By Jonathan Vanian
January 18, 2018

Get ready to watch people on Facebook play the role of commandos who defuse bombs and kill terrorists.

The social network and e-sports company ESL said Thursday that two of its biggest live video game tournaments, Counter-Strike: Global Offensive Pro League and ESL One, would now be exclusively streamed live on Facebook (fb).

The agreement highlights the growing popularity of e-sports, which was once considered a niche hobby, but has since turned into a huge spectator sport. Big tech companies are increasingly trying to get in on the action by streaming competitions that involve professional leagues worldwide.

ESL and Facebook declined to comment on the financial terms of the deal.

Under the agreement, Facebook will stream upcoming “seasons” of the CS:GO Pro League, which is focused on the popular first-person shooter game Counter-Strike: Global Offensive. The first tournament in the series will start Feb. 13.

Additionally, the separate ESL One tournament series, which also features the Counter-Strike game as well as the fantasy strategy game Dota 2, is scheduled to kick off Jan 23. ESL said it would also broadcast a five-minute weekly show dedicated to Dota 2 on Facebook’s Watch video-streaming service.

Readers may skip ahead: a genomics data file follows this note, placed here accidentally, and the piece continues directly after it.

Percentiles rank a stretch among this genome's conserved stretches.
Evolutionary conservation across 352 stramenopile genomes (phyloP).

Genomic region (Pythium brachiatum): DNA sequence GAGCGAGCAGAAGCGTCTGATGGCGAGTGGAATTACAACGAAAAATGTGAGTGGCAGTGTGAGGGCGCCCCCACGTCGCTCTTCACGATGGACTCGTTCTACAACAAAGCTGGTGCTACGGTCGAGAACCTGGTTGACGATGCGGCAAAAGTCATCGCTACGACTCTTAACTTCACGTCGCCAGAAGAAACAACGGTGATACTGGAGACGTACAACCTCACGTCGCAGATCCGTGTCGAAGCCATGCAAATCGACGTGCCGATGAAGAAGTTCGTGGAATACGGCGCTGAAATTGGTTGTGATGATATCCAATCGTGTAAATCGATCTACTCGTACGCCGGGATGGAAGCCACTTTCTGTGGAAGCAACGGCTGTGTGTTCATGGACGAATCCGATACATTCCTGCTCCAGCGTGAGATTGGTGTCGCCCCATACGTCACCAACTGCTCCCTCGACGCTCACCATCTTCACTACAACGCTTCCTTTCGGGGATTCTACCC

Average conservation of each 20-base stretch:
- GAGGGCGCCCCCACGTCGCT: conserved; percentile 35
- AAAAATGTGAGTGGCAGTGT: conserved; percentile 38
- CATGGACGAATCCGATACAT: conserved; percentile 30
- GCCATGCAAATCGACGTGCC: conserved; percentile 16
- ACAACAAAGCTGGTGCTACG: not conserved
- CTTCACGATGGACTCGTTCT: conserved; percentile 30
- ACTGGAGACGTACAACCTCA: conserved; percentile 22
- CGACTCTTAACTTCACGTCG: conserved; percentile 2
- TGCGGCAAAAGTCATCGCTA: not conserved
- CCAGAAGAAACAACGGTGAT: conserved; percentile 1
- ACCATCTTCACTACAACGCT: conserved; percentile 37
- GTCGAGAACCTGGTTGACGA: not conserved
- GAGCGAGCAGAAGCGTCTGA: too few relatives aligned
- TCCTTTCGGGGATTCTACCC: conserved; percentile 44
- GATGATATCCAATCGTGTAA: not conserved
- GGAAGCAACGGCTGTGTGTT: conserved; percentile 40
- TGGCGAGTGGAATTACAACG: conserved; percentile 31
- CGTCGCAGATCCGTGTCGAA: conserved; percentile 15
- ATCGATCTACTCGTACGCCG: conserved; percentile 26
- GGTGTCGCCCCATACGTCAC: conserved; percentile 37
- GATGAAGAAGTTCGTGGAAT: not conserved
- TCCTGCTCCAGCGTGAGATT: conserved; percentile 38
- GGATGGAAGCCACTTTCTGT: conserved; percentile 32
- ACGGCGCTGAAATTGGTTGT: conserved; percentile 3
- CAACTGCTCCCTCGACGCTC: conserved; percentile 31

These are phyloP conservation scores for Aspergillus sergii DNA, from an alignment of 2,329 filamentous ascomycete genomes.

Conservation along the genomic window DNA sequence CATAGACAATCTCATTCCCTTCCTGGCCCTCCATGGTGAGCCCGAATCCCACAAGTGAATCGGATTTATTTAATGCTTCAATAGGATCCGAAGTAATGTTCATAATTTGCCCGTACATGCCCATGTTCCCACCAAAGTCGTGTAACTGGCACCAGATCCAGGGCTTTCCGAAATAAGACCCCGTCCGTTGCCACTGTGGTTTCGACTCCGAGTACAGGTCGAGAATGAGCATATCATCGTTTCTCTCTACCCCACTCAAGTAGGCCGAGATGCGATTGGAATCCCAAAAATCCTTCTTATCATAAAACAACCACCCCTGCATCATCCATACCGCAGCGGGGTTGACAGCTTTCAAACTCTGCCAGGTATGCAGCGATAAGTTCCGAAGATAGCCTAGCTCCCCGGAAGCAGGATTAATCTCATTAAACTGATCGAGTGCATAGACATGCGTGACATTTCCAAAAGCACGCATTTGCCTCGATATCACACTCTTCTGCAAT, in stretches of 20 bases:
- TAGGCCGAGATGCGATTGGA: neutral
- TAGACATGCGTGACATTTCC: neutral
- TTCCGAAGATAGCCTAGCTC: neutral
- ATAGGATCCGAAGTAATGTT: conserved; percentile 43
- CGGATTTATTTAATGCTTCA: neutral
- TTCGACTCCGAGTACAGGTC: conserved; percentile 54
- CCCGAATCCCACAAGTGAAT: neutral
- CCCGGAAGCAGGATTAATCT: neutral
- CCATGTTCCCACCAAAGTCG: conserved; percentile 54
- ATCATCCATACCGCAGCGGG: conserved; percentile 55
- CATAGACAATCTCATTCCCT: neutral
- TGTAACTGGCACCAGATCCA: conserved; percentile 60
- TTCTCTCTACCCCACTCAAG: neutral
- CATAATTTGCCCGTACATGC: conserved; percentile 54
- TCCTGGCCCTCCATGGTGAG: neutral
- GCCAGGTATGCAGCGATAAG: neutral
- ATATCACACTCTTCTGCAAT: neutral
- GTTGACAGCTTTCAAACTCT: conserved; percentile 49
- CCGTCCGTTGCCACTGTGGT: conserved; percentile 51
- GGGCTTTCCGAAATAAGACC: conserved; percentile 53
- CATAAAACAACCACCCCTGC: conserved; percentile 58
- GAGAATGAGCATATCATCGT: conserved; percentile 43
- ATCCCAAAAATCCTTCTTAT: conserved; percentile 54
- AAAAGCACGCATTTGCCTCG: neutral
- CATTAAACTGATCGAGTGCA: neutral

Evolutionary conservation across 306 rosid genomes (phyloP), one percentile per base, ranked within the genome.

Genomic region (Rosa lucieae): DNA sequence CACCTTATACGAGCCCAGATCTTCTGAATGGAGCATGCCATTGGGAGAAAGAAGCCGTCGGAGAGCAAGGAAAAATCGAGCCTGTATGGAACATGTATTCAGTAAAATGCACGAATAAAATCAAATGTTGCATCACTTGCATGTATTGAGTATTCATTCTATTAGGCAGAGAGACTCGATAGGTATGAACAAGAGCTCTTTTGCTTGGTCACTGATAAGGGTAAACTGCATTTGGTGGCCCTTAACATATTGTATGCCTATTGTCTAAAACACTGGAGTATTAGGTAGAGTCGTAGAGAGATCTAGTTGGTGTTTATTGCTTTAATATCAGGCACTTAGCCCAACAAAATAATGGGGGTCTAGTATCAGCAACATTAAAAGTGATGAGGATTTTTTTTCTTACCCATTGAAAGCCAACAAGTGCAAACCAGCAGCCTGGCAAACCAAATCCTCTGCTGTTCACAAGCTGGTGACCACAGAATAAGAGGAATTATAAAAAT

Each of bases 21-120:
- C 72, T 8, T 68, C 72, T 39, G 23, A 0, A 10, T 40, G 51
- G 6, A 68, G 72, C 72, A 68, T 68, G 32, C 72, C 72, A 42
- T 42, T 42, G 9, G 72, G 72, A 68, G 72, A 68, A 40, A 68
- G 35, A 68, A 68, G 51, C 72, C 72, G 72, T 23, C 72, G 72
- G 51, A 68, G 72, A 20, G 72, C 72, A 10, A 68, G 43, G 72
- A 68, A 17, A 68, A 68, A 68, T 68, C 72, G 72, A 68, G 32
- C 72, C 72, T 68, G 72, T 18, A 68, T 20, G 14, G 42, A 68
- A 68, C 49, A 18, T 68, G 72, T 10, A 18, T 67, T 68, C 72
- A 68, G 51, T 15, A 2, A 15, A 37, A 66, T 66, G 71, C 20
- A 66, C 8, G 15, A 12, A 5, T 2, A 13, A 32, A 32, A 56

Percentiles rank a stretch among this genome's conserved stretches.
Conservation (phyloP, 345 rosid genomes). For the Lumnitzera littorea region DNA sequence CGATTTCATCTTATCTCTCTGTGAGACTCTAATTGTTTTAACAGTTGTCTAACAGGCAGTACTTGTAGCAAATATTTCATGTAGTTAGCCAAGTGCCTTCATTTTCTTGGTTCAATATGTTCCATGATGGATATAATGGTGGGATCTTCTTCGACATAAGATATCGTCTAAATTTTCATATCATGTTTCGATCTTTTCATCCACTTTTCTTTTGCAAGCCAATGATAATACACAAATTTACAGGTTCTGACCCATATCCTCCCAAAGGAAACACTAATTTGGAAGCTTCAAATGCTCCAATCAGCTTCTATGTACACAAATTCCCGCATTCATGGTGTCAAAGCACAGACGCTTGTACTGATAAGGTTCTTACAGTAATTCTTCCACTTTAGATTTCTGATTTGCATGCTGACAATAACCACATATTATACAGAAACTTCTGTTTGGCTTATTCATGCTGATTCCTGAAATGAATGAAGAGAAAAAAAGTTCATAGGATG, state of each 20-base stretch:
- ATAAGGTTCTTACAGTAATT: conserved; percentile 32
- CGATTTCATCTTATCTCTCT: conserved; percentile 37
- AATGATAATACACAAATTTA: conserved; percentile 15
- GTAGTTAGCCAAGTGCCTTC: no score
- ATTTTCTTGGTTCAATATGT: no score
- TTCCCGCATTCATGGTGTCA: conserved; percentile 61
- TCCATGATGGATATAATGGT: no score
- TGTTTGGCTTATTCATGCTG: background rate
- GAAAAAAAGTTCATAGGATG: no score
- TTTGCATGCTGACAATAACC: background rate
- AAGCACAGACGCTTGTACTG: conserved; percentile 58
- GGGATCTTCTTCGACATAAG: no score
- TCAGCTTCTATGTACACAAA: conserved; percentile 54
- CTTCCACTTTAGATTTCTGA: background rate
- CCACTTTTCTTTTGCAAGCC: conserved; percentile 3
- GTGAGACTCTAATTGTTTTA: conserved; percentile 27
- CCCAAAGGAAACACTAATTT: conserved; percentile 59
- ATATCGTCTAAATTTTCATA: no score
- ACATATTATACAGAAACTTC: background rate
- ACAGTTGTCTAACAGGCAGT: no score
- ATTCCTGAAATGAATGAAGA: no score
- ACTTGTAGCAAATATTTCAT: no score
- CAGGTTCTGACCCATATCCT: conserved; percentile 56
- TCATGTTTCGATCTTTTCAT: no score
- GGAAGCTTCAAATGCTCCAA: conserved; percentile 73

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Although Facebook will stream two ESL e-sports tournaments, ESL will continue to host other gaming competitions through Facebook rivals like Amazon’s Twitch and Google’s YouTube.

Patrick Chapman, Facebook’s manager of esports partnerships, said that among the benefits of hosting e-sports tournaments on Facebook is that people must use their real-life Facebook accounts to comment during the live broadcasts. It makes it more difficult to engage in harassment and profanity, which can be a common problem during e-sports broadcasts.

“If you’re on the record for yourself, it reduces a bit of the toxicity,” Chapman said.

World eSports Association (WESA), which was founded by ESL and some e-sports teams, is also part of the partnership and represents some of the participating e-sports teams.

The deal announced on Thursday is an expansion of a previous agreement in May between ESL and Facebook. In that partnership, Facebook said it would broadcast over 5,500 hours of gaming tournaments, which is already underway.

Story Updated Thursday 1:30 PM PST to correct Chapman’s title.

 

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